ASIDE: (This is another story, but there are those that don’t fit the narrative of theologically conventional evangelicals who preached personal salvation and the inerrancy of the Bible vs mainline liberals who drifted from talk of personal salvation and fudged their view of the Bible. For instance, Mennonites and others in the Anabaptist tradition take the Bible and personal piety very, very seriously, but not in a way that was exactly evangelical. Latino and black gospel churches, Pentecostalism within established denominations like the Assembly of God, not to mention charismatic renewal happening within liturgical churches, and the Dutch neo-Calvinists in the reformational Kuyper tradition are all examples of those who were not theologically liberal, but were never quite at home in the Billy-Graham-Christian Today-National Religious Broadcasters/Christian Booksellers Association epicenter that shifted from the Wheaton College mid-West area to Colorado Springs.)
Evangelicalism gave rise to some of the most thoughtful, creative, and energetic para-church ministries we’ve seen in our lifetime, from the likes of the large and extraordinary World Vision International and Compassion International and the micro-financers Hope International to a network of fantastic liberal arts colleges like Calvin, Westmont, Eastern, Messiah, Seattle Pacific, Taylor, Gordon, Geneva, Asbury, Azusa Pacific and the like. Progressive theological pundits and secular media folks are just wrong to put, oh, say, Hope College or Kings in New York or Eastern University or Pepperdine University in the same category as fundamentalist Bible colleges. Again, evangelicalism is diverse and less odd and generally much more interesting than many know.
Evangelicals are behind profession-specific ministries like the intellectually fascinating Christian Legal Society and the aesthetically creative CIVA (Christians in the Visual Arts) and a host of think-tanks and work-world ministries like New York’s Center for Faith and Work or the Pittsburgh Leadership Foundation and remarkable scientific groups like BioLogos or The Colossians Forum. This energetic evangelical movement has given rise to the world’s leading voice against sexual trafficking (International Justice Mission) and a little conference in Pittsburgh that has in some ways connected with many of the above organizations called Jubilee.
Evangelicals use of mass media in the 20th century was second to none and their missionary impulse was historic, to put it mildly. Their great passion for sharing the gospel and reaching the nations compelled them to excel in communications, Bible translations, missionary endeavors, literature distribution, educational outreaches, including camps and camp meetings, and more disciple-making programs than you can count. It is no surprise that there was a huge rise in Christian publishing and mostly conservative evangelical bookstores in the last decades of the 20th century. Our ecumenicism was confusing to many in our early years because evangelical faith so clearly dominated the religious publishing world; it confuses folks today, still, as liturgical and mainline Protestant stores have one by one by one closed their doors.
When one thinks of evangelicalism we can think of altar calls and Focus on the Family and Amy Grant being criticized for “crossing over” to mainstream music. We know about bad inspirational art and cheap inspirational romances novels with happy conversion stories always included and cheesy rapture bumper stickers. And — the context for Still Evangelical? Insiders Reconsider, of course — eventually evangelical faith in some quarters got mixed up with right wing politics and, now, with alt-right politics and Trumpism. That story has been told elsewhere, but now, one year after the Trump inauguration, this is a huge factor in the perception of the credibility of evangelicalism as a movement and the gospel itself.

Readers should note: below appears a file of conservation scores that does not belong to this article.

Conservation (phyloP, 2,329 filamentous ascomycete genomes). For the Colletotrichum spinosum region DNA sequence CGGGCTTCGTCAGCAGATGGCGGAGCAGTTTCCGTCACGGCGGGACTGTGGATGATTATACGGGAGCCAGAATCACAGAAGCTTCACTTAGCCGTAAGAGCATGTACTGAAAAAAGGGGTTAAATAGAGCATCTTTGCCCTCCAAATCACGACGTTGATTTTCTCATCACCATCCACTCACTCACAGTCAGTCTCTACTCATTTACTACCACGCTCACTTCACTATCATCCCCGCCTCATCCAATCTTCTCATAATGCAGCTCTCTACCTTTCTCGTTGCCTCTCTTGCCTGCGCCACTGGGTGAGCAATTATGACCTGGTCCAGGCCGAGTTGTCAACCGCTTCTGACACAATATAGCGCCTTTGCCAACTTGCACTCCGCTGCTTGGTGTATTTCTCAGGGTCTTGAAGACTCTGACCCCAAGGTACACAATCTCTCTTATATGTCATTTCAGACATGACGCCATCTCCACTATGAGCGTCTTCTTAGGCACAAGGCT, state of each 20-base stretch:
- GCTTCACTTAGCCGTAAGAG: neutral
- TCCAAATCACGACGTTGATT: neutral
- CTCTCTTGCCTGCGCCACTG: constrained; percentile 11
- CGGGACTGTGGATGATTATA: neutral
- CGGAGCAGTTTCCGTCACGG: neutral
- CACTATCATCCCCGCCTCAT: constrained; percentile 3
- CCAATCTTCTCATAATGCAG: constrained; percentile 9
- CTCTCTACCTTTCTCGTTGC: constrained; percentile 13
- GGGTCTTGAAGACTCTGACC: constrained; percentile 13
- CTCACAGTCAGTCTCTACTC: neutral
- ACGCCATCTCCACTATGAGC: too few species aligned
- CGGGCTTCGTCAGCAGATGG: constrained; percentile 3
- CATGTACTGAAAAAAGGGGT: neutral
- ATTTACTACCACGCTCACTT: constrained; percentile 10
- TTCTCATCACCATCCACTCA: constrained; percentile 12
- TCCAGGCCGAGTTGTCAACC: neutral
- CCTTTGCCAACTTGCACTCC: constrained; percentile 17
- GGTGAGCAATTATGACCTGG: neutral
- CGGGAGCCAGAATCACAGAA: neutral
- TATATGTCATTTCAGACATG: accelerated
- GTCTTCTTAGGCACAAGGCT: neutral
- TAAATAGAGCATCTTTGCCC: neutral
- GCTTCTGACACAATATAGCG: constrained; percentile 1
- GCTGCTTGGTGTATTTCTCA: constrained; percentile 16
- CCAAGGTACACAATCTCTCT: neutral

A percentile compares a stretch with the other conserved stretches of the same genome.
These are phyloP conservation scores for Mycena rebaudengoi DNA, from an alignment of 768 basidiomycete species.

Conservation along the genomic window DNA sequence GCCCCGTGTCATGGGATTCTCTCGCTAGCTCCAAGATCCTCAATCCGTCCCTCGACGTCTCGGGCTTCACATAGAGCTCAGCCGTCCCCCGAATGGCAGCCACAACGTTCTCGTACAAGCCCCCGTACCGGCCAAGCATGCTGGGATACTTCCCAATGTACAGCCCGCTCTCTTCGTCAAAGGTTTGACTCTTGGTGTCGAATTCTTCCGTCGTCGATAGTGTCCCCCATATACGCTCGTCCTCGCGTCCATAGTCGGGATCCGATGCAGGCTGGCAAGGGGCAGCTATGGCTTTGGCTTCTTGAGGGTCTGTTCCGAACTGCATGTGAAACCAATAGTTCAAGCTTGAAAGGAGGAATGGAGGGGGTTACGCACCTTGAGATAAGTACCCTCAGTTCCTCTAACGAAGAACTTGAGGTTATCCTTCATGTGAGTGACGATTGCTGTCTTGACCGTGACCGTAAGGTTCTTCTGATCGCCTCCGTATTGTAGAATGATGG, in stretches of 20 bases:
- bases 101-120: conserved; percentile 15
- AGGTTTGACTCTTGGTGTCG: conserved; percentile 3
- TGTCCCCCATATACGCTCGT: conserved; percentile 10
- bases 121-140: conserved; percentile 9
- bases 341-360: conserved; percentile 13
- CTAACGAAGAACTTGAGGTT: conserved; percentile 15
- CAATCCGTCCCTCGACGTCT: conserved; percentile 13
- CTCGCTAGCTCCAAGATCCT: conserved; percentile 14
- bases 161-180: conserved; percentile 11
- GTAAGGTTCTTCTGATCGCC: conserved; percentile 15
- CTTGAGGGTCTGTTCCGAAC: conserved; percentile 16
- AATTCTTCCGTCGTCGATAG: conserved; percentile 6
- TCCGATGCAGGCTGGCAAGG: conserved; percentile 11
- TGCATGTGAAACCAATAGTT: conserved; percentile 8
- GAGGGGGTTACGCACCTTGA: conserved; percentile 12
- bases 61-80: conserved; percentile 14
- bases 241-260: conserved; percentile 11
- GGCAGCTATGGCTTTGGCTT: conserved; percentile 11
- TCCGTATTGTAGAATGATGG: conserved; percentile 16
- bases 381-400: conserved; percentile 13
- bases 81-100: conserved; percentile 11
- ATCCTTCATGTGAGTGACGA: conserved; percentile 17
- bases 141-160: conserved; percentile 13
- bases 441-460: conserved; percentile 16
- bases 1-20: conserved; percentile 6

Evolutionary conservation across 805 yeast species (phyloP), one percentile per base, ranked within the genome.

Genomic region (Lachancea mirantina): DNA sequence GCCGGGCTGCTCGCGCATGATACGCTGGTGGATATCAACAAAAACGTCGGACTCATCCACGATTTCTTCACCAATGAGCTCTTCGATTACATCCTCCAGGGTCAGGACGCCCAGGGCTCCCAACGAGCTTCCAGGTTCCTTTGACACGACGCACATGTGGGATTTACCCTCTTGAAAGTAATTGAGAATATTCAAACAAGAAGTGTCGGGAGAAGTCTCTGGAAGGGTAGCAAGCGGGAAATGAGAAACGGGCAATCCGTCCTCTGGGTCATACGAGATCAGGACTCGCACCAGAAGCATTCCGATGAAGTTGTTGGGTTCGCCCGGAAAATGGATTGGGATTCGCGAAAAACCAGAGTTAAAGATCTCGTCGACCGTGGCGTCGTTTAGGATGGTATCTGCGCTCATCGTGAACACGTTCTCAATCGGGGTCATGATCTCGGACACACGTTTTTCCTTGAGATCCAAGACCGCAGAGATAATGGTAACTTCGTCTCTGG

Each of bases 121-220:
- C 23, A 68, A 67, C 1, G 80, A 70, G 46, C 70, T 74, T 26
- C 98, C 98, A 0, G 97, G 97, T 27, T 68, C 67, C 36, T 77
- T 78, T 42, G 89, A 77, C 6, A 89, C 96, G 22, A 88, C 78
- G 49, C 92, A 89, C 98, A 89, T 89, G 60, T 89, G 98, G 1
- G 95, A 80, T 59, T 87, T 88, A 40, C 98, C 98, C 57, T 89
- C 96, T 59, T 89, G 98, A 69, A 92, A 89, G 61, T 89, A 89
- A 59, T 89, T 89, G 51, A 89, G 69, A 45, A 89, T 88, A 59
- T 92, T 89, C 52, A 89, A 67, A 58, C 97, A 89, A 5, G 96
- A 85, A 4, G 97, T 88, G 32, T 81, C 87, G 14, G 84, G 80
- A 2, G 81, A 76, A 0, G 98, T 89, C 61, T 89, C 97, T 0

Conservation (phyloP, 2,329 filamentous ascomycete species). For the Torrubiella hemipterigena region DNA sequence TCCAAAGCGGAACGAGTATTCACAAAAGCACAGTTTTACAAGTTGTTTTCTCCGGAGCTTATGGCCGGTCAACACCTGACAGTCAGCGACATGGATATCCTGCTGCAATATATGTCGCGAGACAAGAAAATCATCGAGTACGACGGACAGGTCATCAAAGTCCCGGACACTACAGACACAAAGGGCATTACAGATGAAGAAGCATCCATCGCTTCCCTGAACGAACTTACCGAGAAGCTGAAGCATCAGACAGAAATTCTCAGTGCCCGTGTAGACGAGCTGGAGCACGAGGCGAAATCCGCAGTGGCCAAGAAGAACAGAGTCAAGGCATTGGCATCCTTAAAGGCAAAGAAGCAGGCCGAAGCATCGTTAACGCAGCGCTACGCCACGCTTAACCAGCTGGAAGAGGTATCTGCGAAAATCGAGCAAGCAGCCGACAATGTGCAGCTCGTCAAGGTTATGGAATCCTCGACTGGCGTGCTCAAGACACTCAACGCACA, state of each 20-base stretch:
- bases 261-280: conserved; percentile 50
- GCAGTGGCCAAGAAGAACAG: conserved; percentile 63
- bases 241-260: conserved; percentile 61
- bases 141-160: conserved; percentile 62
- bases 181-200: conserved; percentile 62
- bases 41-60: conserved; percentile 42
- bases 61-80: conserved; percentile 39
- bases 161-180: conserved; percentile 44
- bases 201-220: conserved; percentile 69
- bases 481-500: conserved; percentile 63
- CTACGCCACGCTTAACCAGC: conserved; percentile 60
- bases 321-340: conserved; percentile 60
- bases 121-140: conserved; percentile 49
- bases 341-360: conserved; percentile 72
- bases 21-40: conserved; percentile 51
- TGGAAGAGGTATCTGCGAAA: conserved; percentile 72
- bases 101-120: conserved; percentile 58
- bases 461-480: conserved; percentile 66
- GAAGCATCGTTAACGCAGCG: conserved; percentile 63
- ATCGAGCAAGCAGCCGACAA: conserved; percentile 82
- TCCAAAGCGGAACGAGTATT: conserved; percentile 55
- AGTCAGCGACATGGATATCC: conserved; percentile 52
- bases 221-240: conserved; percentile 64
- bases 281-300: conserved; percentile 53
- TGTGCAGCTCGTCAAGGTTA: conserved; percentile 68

But despite the right wing take-over (or the perception of such a take-over, which I think is over-stated) we should also think of the important history of how 19th century evangelists signed people up for the abolitionist cause, how evangelical colleges were among the first to enroll women, about the lively evangelical faith that caused many to give their lives to the poor and the destitute, including revivalists like D.L. Moody. We can think of Young Life volunteers leading lost kids – from suburban high schools and inner city ghettos – to know Jesus in their zany meetings and fabulously fun camps.
We should think of a number of important women like Dr. Shirley Mullen and Dr. Kim Phipps, to name just two, who are Presidents of evangelical colleges who are mentoring a new generation of women leaders who are firm in historic faith and stepping into roles of Christian leadership all over the land. Some evangelicals have been advancing Biblical feminism for years.
And we should consider Christian converts like Mako Fujimura, who is now one of the esteemed abstract artists of our time and young author Michael Ware who was one of the youngest staffers to have worked in the White House (and who wrote the fascinating Reclaiming Hope: Lessons Learned in the Obama White House About the Future of Faith in America.) We can think of modern sociologist Os Guinness talking about civility when he worked at The Brookings Institution and how one of the best known contemporary evangelicals, PCA pastor Timothy Keller, is hosting Pulitzer Prize novelist and public intellectual Marilyn Robinson in Manhattan next month. As I said here a few weeks ago, it is the decidedly evangelical InterVarsity Press that has published the most faith-based books on racism in the last 40 years, and the evangelical Christian Community Development Association (CCDA) is by far the most energetic and wide-spread faith-based community development organization working today, who have been for decades nurturing a generation of savvy urban activists that can organize like ACORN and preach like the most fiery of old-school evangelists.